Strut Mounts are an important component of your car´s suspension system. The main function of Strut Mounts is to provide a mounting point for the top of your vehicle’s strut assemblies to connect to your vehicle’s chassis. If you have a car with a four-wheel-independent suspension system your vehicle will have four strut mounts, two in the front and two in the rear. However, if you have independent front suspension only, you would have only two strut mounts. A strut mount is installed like a sandwich. One side bolts to the vehicle, the other side to the strut. In the middle is a rubber insulating material. As the vehicle moves and goes over bumps or rough roads, the up & down impact pushes and pulls at the mount. The mount’s job is to cushion the impacts to reduce the jarring effect, noise and vibration that could transmit into the vehicle. On many front struts, the mount also includes a bearing that the strut attaches to. With one on each side of the vehicle, these bearings act as the steering pivots. The bearing is a critical component that affects steering movement smoothness and response.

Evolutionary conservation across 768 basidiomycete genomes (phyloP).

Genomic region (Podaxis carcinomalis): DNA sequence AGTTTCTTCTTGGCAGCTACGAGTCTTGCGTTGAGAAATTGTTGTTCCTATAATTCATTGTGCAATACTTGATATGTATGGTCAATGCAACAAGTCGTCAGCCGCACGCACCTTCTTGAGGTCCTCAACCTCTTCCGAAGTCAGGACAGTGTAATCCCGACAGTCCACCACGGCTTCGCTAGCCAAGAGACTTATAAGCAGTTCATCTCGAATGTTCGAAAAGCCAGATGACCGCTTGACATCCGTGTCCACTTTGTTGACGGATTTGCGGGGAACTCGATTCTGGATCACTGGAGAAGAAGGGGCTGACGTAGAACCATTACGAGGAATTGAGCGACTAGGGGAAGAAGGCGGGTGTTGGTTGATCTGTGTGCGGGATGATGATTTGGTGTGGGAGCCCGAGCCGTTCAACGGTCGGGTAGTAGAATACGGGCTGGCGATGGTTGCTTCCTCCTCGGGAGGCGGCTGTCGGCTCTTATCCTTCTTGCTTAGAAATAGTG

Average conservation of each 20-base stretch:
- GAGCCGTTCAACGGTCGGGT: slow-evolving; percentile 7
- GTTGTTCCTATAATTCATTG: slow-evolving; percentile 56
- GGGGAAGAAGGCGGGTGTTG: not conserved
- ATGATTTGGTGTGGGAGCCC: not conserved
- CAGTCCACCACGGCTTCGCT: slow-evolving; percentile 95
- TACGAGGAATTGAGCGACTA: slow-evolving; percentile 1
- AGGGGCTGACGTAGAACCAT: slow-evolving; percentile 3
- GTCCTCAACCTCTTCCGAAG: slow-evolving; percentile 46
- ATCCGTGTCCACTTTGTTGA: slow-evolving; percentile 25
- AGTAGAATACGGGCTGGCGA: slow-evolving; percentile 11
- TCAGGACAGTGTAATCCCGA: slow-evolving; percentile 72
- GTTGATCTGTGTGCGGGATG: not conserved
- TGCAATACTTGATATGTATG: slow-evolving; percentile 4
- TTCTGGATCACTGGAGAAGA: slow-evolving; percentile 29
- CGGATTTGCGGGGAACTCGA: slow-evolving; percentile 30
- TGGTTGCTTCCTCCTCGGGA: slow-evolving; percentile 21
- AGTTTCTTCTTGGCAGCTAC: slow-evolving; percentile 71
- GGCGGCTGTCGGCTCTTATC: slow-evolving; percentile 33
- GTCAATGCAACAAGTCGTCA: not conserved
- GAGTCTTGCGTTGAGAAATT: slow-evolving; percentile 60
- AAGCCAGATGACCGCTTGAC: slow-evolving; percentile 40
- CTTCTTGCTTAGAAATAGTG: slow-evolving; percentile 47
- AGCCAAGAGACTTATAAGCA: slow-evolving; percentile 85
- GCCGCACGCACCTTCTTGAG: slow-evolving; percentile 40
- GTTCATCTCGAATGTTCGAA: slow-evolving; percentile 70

Due to the nature of its function, a strut mount is subject to constant stress and it is prone to wear overtime. There are two main reasons causing Strut Mounts wear: age changes the density of the insulating material so more noise and vibration can be transmitted into the vehicle and the bearing portion of the mount wears. Strut mount inspection should start with a road test checking for unusual noise, pulling, or steering binding. A worn or damaged mount can cause a variety of symptoms including: clunking noises, vibration, loose, stiff or noisy steering, tire alignment, tire wear, loose or damaged components, excessive movement, cracked or sagging rubber or corrosion.